As for Merckx, his
performance was simply extraordinary. Once he grabbed firm hold of the lead on
his prodigious eighth lap, there was no stopping him. His distances over the
second-place cyclists increased with methodical regularity: two minutes, 33
seconds on lap eight, five minutes, 13 seconds by lap 13, 10 minutes, three
seconds going into the last leg from Versailles to Paris. Beyond noting his
monotonous brilliance there was little anyone could write about Merckx.
Reporters were reduced to describing the kind of detergent the Tour used to
wash Eddy's underwear (it was chafing him after lap 16).
technique rarely changed. Having won a remarkable six laps (two more than any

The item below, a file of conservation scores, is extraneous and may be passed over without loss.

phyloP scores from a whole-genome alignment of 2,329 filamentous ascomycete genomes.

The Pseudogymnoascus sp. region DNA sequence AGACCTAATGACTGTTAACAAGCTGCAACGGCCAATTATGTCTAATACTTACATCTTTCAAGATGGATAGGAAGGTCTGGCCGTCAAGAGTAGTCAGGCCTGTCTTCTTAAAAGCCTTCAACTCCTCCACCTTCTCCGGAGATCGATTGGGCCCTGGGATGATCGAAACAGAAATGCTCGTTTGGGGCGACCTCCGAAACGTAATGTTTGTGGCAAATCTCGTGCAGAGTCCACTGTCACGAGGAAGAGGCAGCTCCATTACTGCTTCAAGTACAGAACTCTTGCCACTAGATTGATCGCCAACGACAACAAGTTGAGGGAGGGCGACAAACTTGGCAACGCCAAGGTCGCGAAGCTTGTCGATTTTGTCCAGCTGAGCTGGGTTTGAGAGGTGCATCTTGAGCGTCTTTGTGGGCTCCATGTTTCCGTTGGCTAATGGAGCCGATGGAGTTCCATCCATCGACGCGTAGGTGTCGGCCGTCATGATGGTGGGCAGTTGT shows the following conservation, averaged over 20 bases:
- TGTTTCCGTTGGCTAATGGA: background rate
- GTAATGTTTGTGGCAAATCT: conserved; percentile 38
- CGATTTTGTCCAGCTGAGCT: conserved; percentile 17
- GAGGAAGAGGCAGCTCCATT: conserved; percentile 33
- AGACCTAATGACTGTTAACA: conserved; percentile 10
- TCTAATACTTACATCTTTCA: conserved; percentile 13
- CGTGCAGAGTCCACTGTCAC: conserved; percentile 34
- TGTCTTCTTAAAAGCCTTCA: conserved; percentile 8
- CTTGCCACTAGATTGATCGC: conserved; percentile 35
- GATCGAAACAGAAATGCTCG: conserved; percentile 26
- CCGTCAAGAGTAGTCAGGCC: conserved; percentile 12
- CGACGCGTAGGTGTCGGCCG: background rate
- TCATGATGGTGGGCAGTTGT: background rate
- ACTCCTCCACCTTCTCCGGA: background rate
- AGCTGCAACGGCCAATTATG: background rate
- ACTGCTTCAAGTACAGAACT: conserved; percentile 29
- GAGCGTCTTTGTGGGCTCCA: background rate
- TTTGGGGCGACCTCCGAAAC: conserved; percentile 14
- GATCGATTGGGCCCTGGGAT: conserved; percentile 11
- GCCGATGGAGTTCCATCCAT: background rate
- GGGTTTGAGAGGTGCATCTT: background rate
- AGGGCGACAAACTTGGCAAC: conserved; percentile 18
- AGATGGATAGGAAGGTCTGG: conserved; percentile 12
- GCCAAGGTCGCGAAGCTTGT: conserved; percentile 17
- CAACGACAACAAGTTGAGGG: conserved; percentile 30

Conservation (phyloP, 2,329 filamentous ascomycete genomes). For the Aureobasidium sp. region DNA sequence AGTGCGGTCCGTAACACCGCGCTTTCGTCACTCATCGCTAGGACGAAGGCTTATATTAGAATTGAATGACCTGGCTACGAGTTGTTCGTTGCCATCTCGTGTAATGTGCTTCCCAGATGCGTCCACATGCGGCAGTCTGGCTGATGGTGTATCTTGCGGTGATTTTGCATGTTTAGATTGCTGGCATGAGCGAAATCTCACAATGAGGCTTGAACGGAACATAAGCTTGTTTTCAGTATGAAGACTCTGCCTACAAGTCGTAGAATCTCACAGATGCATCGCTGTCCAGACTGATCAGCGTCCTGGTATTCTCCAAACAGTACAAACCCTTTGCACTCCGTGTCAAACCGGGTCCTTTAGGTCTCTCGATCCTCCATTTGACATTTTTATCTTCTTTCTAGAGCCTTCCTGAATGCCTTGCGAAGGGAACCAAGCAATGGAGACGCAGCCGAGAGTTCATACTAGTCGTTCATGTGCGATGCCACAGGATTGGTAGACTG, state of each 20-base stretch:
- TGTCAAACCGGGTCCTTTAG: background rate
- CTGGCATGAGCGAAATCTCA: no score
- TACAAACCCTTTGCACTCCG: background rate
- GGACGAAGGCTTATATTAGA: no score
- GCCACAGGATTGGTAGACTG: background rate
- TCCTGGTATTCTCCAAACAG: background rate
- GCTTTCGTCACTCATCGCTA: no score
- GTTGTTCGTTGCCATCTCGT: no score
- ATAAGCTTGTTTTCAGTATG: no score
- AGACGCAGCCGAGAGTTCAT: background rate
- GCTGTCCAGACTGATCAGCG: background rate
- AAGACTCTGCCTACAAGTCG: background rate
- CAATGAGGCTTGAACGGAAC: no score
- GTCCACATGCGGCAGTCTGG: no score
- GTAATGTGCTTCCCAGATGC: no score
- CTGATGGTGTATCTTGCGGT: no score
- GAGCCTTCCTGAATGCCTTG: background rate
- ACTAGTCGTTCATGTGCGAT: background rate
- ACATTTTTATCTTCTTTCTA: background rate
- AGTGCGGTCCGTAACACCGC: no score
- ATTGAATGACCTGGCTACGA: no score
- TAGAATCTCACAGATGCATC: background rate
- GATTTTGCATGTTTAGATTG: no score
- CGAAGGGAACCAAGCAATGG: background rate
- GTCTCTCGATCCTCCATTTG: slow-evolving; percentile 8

other cyclist), he concentrated on increasing his lead over Guimard, Oca�a,
Poulidor and Gimondi, while not concerning himself overly with amassing bonus
points and other frills. He wisely avoided the daily half-crazed arrival
sprints in which younger and hungrier pedalers gain points at the risk of
bruises, broken collarbones (there were at least three in this year's Tour) or,
worst of all, a multibike chain reaction crack-up.
who needed his team's bonus points to maintain an occasional 10- or 15-second
lead during the early laps, Merckx subtly used his teammates to control the
pack, allowing the leader to sprint ahead almost whenever he felt like it. Eddy
usually ran along a second or two behind—but always prepared to take the lead
in an emergency. Said veteran Merckx-watcher Terry Williams: "Eddy has
grown up a lot this year. He has honed his technique perfectly and no longer
feels threatened by other cyclists. The psychological crises of last year's
Tour are a thing of the past. He is an unrivaled athlete at the height of his
powers. The reign of King Eddy is absolute."